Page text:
O.K., maybe not its immediate surroundings. With some exception, the businesses right across from the park are a nightmare web of nationwide chains — Chipotle, Verizon Wireless, Staples, Starbucks, Jamba Juice — that threaten to turn any Weekend in New York into a Weekend in Wherever.
But stretch out in one block in every direction — south to 39th Street, north to 43rd Street, and out toward Seventh and Madison Avenues, and you’re back in New York.
One block away is a spot that even regular visitors who consider themselves avid museumgoers may have inadvertently left off the list: the International Center of Photography. An exciting series of exhibitions starts on Sept. 19, with works from Susan Meiselas (known for her work in Central America in the 1970s and 1980s), Cornell Capa (who established and directed the center for years and died in May) and W. Eugene Smith (who photographed World War II for Life Magazine).
The other main cultural attraction is staring you down at the eastern end of the park: the main branch of the New York Public Library. The library is as much museum as repository of knowledge these days, and in the next two weeks, two exhibitions open: “Art Deco Design: Rhythm and Verve” on Sept. 12, and, on Sept. 19, “The Stadium: Daily News Photographs of the House that Ruth Built,” which coincides nicely with the final games being played at Yankee Stadium and provides a counterpoint to the Mets Clubhouse Shop across the street on the north side of the park.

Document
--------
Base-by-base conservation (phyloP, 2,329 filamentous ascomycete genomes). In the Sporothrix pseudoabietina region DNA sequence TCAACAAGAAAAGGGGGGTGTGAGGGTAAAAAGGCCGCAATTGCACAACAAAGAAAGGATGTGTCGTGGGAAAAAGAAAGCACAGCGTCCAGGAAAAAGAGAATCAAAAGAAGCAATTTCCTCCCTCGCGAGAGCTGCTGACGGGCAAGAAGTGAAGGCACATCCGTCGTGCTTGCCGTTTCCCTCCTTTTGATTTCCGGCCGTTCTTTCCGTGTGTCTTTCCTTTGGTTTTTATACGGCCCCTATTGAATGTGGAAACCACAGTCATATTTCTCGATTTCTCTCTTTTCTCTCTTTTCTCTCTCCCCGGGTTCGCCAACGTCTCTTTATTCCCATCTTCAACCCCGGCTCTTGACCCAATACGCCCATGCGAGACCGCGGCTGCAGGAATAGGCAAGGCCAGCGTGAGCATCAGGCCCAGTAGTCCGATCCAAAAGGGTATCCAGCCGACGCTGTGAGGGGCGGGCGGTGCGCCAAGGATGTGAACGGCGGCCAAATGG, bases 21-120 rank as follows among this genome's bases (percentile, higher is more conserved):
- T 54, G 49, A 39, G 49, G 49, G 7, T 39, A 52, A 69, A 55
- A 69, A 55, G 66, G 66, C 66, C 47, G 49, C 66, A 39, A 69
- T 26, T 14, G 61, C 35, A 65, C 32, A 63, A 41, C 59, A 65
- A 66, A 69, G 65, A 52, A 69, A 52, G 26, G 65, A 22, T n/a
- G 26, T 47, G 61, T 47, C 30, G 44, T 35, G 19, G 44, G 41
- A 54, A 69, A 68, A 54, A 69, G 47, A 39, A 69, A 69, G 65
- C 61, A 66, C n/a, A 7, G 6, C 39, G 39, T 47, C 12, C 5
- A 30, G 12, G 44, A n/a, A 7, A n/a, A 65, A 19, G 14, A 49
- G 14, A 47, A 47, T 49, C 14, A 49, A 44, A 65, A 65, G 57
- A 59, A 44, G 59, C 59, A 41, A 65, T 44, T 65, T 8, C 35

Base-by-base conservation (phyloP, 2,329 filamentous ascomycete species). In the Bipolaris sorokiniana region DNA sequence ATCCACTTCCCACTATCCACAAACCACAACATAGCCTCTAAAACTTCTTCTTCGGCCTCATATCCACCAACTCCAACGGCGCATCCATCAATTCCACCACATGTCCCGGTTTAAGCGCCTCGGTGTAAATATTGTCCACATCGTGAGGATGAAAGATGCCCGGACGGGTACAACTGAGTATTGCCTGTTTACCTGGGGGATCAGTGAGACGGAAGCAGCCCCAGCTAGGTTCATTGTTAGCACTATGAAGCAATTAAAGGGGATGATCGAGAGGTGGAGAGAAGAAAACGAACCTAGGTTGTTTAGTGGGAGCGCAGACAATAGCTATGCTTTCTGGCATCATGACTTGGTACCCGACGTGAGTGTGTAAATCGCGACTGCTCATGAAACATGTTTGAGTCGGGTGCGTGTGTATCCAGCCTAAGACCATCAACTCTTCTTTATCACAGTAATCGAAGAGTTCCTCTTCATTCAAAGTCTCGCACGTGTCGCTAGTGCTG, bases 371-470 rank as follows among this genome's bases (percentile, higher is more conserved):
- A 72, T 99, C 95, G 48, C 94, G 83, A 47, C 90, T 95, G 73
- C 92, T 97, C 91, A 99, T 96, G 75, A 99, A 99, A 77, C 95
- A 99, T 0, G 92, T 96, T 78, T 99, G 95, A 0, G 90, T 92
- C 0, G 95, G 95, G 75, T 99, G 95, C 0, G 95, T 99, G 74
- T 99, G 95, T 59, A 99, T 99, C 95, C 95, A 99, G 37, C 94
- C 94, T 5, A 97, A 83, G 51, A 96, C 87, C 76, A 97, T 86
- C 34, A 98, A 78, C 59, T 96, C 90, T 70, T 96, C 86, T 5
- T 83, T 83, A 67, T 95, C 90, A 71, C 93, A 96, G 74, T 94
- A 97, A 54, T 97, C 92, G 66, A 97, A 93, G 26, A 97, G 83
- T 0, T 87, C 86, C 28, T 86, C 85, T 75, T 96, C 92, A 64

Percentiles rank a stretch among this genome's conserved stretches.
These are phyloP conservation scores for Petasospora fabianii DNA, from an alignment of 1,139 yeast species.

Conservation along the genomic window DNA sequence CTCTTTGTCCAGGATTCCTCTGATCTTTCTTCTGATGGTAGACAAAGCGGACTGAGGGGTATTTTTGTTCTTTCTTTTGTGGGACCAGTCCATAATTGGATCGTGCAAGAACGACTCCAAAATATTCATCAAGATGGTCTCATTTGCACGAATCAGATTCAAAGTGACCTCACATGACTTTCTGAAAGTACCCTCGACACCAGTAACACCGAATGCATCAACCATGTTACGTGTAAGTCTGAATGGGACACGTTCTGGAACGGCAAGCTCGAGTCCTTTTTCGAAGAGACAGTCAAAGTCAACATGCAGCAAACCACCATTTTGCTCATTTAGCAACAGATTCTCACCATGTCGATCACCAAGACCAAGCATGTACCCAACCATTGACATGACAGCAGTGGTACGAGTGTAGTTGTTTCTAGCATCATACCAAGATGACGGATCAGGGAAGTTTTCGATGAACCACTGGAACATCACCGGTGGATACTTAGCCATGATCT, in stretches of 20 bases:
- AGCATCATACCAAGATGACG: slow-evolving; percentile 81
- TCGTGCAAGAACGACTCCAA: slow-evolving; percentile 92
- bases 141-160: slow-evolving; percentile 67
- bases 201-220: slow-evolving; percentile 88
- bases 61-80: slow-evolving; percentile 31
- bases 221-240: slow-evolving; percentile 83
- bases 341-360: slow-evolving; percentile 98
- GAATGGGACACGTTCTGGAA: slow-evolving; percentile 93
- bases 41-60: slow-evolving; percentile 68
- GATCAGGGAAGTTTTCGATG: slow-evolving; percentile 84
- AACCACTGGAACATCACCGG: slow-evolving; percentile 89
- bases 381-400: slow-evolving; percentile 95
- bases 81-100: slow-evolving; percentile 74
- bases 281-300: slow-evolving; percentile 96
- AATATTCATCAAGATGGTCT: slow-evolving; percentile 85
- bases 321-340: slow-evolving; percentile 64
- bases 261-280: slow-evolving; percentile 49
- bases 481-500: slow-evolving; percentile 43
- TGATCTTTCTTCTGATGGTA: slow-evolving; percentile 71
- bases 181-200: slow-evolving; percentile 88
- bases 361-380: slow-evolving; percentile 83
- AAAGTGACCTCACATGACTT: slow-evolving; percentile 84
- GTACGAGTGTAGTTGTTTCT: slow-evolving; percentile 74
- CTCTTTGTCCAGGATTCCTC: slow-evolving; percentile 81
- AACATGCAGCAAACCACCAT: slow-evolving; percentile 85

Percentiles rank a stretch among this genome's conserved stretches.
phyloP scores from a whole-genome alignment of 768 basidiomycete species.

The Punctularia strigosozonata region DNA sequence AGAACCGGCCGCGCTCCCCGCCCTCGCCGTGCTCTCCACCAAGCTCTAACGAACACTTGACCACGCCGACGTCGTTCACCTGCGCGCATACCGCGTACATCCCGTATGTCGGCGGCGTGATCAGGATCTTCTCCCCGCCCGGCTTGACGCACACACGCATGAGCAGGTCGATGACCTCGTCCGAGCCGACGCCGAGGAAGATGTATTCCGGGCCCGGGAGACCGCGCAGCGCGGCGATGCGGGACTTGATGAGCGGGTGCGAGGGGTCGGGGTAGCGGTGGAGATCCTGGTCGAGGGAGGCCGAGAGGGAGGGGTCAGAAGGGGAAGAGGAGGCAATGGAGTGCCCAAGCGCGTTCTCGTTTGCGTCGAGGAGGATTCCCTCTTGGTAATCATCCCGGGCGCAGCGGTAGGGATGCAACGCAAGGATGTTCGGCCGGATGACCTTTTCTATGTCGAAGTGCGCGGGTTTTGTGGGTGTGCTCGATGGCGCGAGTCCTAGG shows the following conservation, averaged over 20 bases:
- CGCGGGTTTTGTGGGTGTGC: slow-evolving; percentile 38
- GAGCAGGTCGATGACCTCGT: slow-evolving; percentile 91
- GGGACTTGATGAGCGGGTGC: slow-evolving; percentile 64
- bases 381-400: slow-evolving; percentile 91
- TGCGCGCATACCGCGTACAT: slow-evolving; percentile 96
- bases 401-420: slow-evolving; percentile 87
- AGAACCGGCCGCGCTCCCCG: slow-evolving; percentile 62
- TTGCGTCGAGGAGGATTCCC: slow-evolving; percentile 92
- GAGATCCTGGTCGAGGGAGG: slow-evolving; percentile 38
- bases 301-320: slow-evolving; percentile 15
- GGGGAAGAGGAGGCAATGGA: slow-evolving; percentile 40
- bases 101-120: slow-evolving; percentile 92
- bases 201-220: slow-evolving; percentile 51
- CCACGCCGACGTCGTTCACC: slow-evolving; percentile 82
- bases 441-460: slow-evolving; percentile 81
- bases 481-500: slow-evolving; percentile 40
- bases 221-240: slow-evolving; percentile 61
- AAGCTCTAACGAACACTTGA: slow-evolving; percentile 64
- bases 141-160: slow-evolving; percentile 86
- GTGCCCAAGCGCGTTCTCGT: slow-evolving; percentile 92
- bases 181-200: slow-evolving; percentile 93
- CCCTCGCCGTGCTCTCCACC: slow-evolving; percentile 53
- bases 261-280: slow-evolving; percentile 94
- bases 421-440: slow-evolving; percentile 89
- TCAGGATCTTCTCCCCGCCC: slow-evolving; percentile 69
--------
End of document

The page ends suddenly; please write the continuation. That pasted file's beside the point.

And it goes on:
When it comes time to eat, you’ll notice that unless you count the Bryant Park Grill, which looks out over the park but generally gets mediocre reviews, or Koi, the pan-Asian palace attached to the Bryant Park Hotel, which couldn’t muster even a star in a 2005 review by The Times’s restaurant critic, Frank Bruni, the area does not lend itself to higher-end sit-down dining. So make the park your permanent picnic spot.
You can pick up a good sandwich or salad at the ’Wichcraft stand in the park, but that’s hardly the end of your choices. Tucked just south of the park on the gritty block of West 39th Street between Fifth and Sixth is the beginnings of one heck of a multiethnic picnic. The Kati Roll Company, which also has a branch in Greenwich Village, serves its Indian flatbread wraps — from mutton to paneer cheese to chicken and eggs, all under $6 — to Midtown-worker mobs during weekday lunch hours, but is calm on weekends. And just down the block is Szechuan Gourmet, which won an unlikely two stars from Frank Bruni in July.